“Collapsed in Sunbeams,” the debut album of London-er, indie up-and-comer Arlo Parks was released on January 29th. It brought a warm, soulful and confessional sound that further develops from her previous EPs and singles.
Arlo Parks skyrocketed in popularity after her first single “Cola” back in 2018, which led to her signing with Transgressive Records.
Parks, whose full name is Anaïs Oluwatoyin Estelle Marinho, grew up in West London enamoured with words. She consistently wrote short stories, journaled and watched spoken-word performances on Youtube.
Parks described herself as “spending too much time in school feeling like that black kid who couldn’t dance for shit, listening to too much emo music, and crushing on some girl in her spanish class.”
This fixation on the art of writing and language definitely shows in her music, as “Collapsed in Sunbeams” is rich with the stories, worlds and memories that Parks creates. An example of this can be seen in the song, “Caroline,” where she paints this vivid picture of a break-up from her perspective while waiting for the bus. It’s incredible and perfectly exemplifies how one can find so much in these stories that she generates through multiple listens.
However, Parks’ storytelling skills have proven themselves consistently in her work through the constant acclaim and streams she’s garnered.
Since her first single, Parks has steadily displayed the talent and skill in her music that led to her being named on the BBC’s Sound of 2020 Longlist and declared as BBC’s 2020 Introducing Artist of the Year.
Parks also partnered with bands like Easy Life on their “Junk Food” album, MICHELLE on their “Sunrise” album, Future Utopia on their “12 Questions” album, Glass Animals on their single “Tangerine,” and she even co-wrote “Green Eyes” with bedroom-pop super-star Clairo.
Her early EPs, “Super Sad Generation” and “Sophie” detail problems facing Generation Z, heartbreak and mortality. These early EPs contain more a low-fidelity sound than “Collapsed in Sunbeams” and seem like the type of music recorded in bedrooms and on GarageBand.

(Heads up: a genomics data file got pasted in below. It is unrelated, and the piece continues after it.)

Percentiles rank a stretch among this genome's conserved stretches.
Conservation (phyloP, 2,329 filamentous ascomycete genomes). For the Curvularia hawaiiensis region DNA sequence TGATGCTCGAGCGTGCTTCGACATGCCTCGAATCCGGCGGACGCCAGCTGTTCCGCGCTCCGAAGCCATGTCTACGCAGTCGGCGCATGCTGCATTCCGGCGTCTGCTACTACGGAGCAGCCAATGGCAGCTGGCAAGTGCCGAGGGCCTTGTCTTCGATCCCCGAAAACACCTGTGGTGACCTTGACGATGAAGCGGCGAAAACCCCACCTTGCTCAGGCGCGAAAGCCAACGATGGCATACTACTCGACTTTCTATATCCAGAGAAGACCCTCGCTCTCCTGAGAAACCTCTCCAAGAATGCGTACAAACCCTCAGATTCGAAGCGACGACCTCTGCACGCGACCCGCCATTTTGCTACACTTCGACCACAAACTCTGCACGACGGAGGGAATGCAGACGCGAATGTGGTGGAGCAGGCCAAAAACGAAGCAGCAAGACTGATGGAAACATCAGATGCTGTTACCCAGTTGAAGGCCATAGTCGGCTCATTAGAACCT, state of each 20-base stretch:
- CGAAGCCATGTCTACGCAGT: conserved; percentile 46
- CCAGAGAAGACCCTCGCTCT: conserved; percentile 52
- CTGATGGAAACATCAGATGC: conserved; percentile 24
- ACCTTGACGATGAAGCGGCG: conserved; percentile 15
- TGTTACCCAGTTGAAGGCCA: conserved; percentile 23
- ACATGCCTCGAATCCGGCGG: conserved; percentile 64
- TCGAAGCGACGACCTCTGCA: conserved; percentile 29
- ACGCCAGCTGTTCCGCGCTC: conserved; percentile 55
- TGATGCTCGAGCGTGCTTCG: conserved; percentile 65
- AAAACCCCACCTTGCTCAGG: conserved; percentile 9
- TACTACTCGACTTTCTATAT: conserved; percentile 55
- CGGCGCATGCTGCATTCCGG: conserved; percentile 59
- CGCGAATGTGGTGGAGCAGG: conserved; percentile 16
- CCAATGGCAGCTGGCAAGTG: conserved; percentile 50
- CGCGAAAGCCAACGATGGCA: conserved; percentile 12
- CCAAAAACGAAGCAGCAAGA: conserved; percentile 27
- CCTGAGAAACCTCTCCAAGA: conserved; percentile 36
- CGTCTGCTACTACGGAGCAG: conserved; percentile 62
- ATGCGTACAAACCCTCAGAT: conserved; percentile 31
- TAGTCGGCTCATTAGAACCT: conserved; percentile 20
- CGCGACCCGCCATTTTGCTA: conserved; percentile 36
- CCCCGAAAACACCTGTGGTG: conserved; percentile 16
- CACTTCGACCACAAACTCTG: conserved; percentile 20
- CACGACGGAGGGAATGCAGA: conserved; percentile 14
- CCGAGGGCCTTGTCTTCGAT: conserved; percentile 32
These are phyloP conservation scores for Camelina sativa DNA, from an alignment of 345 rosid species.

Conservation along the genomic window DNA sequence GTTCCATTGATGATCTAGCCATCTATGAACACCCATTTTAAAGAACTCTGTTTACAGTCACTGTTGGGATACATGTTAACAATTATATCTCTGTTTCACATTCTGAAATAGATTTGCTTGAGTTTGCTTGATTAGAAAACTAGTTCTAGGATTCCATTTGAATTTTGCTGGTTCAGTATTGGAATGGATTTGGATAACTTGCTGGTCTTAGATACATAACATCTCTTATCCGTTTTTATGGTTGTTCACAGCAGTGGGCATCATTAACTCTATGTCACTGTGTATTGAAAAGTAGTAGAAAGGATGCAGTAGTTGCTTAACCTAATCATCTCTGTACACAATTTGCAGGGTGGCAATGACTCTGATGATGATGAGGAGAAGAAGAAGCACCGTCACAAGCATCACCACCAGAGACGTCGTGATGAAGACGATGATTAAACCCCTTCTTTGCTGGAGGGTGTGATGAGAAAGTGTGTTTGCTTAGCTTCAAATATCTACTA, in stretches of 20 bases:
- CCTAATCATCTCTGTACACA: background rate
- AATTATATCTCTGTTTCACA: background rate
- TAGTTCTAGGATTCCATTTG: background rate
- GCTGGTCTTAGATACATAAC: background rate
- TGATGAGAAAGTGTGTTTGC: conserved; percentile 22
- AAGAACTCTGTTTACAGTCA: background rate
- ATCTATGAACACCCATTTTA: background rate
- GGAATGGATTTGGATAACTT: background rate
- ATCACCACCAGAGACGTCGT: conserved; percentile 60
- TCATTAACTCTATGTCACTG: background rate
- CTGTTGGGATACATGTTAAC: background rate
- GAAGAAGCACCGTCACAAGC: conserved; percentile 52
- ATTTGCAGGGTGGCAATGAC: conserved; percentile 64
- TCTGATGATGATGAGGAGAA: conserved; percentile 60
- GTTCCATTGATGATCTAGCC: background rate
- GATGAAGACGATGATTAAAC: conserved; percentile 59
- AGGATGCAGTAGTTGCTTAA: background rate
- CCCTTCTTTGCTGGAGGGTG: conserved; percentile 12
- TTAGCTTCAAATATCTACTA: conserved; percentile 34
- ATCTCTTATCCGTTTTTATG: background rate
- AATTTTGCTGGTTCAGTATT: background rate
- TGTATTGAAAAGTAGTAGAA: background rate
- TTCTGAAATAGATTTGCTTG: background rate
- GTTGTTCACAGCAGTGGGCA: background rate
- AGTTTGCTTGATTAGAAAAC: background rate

However, this new album feels almost like the apex of the sound she has been building up to. The blues of “Black Dog” are deeper and richer than a song like “Paperback” and the sunny vibes of a song like “Hope” feel more vibrant than her song “George.” Overall, this evolution gives the album a lot of color and a lot of room for Parks to explore meanings, depth and textures. Fans of neo-soul and “Foxbase Alpha”-era Saint Etienne will find a lot to love here.
The album feels like a culmination of multiple influences that Parks has mentioned from King Krule, Jimi Hendrix, David Bowie, and Sufjan Stevens, or the multiple artists featured on her Spotify playlist like Erykah Badu, Otis Redding, The Cure, and Frank Ocean. If “Collapsed in Sunbeams” proves anything – it is that Parks is very studious in the classics and modern indie.
Overall, this is a really great album for the cold winter of isolation we find ourselves in, as it provides a disarmingly warm sound to help soothe the tender tales of heartbreak and sad-boi vibes that both Parks and many others have faced.